Binge Drinking Can Affect Decision Making

Binge drinking, typically associated with college students, may lead to poor decision making. The results of a new study published in the June issue of Alcoholism: Clinical & Experimental Research suggest that among college students, those who binge drink often exhibit poor decision making . Jenny Larkins, a graduate student in clinical psychology at the University of Missouri, claims that alcoholics make poor decisions such as those involving short-term rewards coupled with long-term losses. The problems were associated with mental skills such planning for the future, abstract reasoning, inhibiting or delaying responses, doing two things at once and shifting between activities.

Researchers are already aware that alcoholics have poorer neurocognitive functioning, including decision making, than do non-alcoholics. However, there are few studies about how heavy drinking by those who are not actually addicted to alchohol (binge drinkers) affects decision making.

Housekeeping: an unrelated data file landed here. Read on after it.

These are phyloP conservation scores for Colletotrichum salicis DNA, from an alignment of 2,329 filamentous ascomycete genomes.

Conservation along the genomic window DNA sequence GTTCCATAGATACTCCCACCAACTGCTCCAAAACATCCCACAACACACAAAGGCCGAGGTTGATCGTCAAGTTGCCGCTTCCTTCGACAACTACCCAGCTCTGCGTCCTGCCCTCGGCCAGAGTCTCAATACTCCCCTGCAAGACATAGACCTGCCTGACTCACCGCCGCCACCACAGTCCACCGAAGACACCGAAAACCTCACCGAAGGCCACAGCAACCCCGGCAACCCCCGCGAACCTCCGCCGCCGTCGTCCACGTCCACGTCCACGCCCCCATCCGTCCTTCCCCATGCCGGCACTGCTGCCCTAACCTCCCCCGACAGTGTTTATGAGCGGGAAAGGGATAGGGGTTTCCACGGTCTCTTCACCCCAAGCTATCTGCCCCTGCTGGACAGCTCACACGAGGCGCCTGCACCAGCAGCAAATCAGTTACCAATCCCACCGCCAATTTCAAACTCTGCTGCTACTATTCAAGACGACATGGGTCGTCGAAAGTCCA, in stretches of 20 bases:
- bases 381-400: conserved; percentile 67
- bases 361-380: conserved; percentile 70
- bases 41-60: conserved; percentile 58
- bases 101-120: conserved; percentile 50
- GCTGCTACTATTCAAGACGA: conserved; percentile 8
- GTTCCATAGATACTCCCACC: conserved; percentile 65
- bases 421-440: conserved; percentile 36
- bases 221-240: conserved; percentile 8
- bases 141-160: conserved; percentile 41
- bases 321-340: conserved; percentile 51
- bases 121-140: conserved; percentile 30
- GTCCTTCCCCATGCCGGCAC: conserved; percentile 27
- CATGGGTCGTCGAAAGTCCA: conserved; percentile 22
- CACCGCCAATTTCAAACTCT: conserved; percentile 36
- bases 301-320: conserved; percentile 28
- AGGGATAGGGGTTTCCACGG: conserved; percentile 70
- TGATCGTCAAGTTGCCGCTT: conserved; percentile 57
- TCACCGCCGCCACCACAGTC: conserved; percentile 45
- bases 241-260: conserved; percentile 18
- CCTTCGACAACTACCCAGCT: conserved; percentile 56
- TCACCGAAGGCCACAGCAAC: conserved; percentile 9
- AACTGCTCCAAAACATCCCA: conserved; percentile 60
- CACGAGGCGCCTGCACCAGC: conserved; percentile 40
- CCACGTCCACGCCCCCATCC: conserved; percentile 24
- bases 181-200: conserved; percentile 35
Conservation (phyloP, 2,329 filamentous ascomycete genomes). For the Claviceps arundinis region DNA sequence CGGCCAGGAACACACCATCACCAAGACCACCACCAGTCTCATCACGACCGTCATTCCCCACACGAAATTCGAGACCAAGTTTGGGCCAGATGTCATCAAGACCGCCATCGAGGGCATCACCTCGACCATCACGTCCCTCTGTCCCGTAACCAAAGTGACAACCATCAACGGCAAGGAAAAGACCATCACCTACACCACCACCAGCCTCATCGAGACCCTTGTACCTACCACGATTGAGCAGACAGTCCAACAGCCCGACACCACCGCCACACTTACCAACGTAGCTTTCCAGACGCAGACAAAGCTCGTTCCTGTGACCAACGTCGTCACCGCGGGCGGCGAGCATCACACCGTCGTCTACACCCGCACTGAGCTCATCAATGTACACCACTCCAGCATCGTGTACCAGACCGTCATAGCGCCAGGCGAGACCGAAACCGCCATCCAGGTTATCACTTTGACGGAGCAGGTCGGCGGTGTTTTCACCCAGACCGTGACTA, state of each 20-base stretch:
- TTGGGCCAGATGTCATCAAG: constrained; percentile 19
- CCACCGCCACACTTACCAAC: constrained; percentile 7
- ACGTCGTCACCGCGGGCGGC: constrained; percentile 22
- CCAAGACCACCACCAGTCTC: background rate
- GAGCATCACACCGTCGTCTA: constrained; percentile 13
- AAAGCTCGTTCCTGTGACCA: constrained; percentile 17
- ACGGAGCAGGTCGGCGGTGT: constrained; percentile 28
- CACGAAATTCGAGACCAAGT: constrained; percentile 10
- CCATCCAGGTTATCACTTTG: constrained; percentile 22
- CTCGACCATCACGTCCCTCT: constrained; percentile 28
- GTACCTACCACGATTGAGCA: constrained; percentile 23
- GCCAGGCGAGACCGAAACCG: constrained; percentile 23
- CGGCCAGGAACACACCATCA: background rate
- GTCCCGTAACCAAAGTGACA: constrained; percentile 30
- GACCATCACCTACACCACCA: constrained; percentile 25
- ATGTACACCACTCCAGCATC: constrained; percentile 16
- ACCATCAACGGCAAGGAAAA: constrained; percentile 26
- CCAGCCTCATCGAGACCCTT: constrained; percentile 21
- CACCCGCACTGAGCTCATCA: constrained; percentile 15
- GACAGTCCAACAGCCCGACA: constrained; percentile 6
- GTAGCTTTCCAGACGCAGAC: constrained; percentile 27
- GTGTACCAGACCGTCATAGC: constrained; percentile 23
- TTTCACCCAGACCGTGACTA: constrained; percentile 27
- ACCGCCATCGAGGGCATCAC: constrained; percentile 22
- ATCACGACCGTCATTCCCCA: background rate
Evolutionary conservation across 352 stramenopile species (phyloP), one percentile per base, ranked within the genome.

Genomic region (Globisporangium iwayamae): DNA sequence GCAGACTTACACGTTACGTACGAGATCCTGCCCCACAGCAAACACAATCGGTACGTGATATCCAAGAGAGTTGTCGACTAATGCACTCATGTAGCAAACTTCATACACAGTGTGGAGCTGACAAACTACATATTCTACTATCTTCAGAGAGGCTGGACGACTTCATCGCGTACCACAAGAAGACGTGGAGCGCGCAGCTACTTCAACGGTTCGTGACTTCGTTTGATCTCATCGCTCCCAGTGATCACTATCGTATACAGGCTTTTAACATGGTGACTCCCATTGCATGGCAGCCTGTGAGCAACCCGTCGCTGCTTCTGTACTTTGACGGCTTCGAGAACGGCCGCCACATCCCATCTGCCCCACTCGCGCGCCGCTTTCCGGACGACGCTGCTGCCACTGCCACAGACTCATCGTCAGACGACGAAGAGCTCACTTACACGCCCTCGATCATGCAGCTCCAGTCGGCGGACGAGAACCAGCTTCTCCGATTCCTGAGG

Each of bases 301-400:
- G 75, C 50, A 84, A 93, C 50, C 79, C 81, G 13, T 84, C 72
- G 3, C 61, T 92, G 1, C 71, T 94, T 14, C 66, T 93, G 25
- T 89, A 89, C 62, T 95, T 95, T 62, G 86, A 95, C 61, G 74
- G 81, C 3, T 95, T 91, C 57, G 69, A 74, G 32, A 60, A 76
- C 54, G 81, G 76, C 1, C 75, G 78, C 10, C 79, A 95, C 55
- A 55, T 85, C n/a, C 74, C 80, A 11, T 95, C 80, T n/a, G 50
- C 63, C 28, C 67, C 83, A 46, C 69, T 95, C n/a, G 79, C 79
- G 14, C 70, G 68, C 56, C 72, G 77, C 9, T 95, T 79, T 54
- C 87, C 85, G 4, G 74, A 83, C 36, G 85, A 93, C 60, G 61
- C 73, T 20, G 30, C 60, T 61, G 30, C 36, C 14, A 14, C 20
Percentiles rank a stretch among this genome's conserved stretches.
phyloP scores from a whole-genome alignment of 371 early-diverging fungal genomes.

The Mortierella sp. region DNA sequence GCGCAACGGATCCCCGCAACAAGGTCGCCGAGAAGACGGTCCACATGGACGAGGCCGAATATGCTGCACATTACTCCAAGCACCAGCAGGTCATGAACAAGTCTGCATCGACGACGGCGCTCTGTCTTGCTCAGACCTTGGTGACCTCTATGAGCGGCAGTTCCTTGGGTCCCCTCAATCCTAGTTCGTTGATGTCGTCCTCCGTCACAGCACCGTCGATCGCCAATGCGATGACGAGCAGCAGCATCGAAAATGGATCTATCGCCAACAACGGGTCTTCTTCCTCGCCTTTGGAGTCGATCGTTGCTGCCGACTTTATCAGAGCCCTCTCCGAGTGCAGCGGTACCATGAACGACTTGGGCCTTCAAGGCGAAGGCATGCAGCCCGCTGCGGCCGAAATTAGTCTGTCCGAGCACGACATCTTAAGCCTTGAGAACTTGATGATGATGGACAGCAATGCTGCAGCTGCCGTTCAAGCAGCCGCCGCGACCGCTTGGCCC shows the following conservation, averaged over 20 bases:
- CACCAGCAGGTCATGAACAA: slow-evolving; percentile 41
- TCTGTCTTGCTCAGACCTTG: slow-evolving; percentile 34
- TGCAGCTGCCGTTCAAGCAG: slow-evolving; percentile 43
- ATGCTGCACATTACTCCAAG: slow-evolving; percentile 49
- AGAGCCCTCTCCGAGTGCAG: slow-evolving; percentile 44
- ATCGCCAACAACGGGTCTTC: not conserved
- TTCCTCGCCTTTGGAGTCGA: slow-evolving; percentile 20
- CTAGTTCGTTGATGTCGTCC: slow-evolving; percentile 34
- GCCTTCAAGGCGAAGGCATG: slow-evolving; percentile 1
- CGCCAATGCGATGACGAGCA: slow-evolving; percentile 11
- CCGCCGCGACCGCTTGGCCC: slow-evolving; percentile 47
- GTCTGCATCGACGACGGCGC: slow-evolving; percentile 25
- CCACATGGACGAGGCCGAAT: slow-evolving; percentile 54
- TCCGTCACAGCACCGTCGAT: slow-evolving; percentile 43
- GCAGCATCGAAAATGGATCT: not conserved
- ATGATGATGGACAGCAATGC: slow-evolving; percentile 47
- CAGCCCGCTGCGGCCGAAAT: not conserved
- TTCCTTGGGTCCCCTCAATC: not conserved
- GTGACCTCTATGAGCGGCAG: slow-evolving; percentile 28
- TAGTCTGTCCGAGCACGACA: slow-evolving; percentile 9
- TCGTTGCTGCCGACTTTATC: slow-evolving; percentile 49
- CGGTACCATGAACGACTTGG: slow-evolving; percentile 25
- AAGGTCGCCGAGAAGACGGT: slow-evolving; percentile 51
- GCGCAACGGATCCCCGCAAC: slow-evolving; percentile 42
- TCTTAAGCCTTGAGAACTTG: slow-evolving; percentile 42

Researchers examined 200 students in four subgroups based on different binge-drinking lifestyles from pre-college to the sophomore year. These included low-binge drinkers, stable moderate-binge drinkers, increasing binge drinkers, and stable high-binge drinkers. Stable high-binge drinkers, starting at a pre-college age, exhibited diminished decision-making abilities despite being seemingly healthy college students who were not alcoholics.

Researchers believe that adolescence is a period of high sensitivity to the effects of alcohol on the brain. Parents and clinicians should be attentive and active in preventing alcohol abuse by young people who are vulnerable.. Paradoxically, moderate alcohol consumption in adults (one-to-two drinks per day) is consistently associated with lower rates of morbidity and mortality.


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